LAPUTTA TOWNSHIP, Myanmar, 22 July 2008 – The school year here in the southern Irrawaddy Delta region was supposed to resume last month. The destruction and damage affecting nearly 60 per cent of the area’s public schools in the aftermath of Cyclone Nargis, however, prevented classes from starting on time.
It has been over two months since the cyclone hit Myanmar. In the Irrawaddy Delta, where the most severe destruction occurred, recovery and relief efforts have progressed well, enabling the area to rebuild schools. Just a few weeks ago, schools reopened, giving more than 6,000 children more hope for a better future.
UNICEF and its partners have set up large tents that serve as safe learning spaces for children whose schools were destroyed. So far, 123 school tents have been set up in six townships in the southern Irrawaddy Delta, and 56 of the temporary schools have also received classroom furniture.
Ma Nandar Hlaing, a student at a Laputta Township school that reopened with support from UNICEF, hopes to become a teacher one day. In addition to the school tents and furniture, latrine pans and water tanks are being distributed to schools in Laputta and Bogale.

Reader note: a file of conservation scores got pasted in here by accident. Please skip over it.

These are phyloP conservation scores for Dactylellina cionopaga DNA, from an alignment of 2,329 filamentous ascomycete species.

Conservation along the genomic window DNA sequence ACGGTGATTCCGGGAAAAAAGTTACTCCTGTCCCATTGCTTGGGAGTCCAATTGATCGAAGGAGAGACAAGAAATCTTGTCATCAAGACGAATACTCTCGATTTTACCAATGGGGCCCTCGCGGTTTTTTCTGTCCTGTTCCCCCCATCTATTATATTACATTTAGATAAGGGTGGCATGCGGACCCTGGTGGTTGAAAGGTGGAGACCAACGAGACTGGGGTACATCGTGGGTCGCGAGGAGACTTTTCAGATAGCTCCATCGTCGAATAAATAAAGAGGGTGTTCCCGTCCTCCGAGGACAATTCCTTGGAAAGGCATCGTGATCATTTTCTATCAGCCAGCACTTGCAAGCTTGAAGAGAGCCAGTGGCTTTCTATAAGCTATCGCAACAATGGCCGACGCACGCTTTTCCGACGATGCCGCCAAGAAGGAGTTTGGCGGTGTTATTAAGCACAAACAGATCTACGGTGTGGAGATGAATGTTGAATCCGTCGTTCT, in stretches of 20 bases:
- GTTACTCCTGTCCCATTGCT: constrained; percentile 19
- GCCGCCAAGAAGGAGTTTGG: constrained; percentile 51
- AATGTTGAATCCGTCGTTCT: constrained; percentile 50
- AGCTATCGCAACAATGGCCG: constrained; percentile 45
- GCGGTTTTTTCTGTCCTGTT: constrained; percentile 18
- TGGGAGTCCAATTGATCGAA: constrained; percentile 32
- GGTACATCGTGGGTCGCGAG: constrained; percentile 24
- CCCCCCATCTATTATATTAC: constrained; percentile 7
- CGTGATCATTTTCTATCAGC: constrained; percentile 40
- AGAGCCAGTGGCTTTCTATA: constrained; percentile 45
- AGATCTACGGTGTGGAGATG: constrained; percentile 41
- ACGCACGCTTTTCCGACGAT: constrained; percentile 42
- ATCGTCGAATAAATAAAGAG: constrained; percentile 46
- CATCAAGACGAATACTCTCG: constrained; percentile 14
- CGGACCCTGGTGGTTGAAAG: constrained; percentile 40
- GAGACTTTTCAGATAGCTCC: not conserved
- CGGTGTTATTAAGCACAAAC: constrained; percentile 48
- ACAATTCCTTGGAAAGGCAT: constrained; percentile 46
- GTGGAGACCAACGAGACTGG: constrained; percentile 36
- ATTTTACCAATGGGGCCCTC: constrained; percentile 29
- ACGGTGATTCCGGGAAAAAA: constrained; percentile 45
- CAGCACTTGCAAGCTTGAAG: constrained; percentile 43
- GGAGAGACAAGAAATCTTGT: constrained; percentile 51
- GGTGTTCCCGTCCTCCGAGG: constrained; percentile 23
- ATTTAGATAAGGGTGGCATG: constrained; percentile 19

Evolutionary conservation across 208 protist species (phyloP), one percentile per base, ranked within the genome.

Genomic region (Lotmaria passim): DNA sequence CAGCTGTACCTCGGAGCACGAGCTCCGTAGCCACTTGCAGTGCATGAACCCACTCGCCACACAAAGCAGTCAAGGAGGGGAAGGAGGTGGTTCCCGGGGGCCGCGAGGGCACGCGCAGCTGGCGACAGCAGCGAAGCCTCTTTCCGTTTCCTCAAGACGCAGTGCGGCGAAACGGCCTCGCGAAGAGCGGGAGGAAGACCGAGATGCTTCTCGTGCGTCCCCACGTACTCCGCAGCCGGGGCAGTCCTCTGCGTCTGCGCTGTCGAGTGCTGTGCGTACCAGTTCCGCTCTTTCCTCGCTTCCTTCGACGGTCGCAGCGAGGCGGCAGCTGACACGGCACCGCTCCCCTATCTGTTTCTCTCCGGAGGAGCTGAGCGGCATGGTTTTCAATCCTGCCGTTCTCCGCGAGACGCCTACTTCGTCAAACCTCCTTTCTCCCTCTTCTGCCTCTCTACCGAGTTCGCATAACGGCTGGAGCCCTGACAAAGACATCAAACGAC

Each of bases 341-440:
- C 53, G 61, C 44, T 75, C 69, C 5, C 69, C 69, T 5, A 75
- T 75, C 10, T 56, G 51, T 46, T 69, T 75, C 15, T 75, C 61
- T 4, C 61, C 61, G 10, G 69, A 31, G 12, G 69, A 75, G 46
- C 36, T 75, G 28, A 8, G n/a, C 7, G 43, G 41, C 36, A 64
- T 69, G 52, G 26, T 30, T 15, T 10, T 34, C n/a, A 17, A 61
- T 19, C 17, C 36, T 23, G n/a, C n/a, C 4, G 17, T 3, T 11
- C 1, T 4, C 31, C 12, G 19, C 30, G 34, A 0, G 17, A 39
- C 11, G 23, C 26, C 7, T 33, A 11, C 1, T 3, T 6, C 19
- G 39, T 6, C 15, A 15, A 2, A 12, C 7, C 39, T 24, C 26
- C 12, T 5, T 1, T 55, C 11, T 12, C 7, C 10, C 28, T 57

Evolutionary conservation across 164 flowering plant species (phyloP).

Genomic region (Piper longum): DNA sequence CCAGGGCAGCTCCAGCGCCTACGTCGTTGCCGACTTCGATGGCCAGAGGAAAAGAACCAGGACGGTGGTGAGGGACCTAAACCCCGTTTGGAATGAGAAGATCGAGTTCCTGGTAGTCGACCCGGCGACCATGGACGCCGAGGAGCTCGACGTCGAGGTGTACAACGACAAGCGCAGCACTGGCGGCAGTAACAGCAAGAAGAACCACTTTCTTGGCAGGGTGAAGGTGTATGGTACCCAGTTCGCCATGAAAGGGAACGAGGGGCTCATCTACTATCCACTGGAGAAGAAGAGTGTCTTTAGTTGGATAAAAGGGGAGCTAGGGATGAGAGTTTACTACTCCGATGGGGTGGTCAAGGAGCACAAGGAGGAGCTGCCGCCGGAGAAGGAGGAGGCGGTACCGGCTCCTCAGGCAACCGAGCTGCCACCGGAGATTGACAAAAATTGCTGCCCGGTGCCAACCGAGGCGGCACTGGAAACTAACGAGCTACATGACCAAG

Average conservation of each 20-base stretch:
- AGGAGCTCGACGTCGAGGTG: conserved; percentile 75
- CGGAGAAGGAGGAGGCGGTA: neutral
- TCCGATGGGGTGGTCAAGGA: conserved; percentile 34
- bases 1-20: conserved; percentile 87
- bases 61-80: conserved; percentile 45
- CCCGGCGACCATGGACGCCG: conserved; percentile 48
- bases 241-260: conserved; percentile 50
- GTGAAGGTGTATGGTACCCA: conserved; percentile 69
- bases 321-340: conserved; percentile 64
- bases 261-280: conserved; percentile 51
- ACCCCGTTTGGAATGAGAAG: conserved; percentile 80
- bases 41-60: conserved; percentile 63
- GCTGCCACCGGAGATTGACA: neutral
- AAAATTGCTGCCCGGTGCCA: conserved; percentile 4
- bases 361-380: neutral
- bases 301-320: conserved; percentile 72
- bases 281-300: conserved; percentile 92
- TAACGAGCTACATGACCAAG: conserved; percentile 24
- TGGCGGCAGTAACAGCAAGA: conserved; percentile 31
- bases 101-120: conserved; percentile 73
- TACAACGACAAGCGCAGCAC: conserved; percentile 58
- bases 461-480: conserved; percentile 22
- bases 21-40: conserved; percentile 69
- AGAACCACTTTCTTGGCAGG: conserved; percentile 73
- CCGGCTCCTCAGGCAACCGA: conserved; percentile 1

Thinking about the future
“Our primary school was totally collapsed and everything was destroyed,” said Daw San San Maw, a teacher in Laputta. “But UNICEF provided the school tent, essential learning packages and furniture so that children can now continue schooling.”
The reopened schools in the cyclone zone have begun to restore children’s sense of well-being, providing them with safe and nurturing places to learn. Returning to school has given these children a chance to resume the rhythm of a normal life and to think about their future.
“I want to become a doctor. Science is my favourite subject,” said six-year-old student Mg Nyein Htet Aung.
According to the latest UN estimates, Cyclone Nargis killed 84,530 people, and 53,836 others are still missing.
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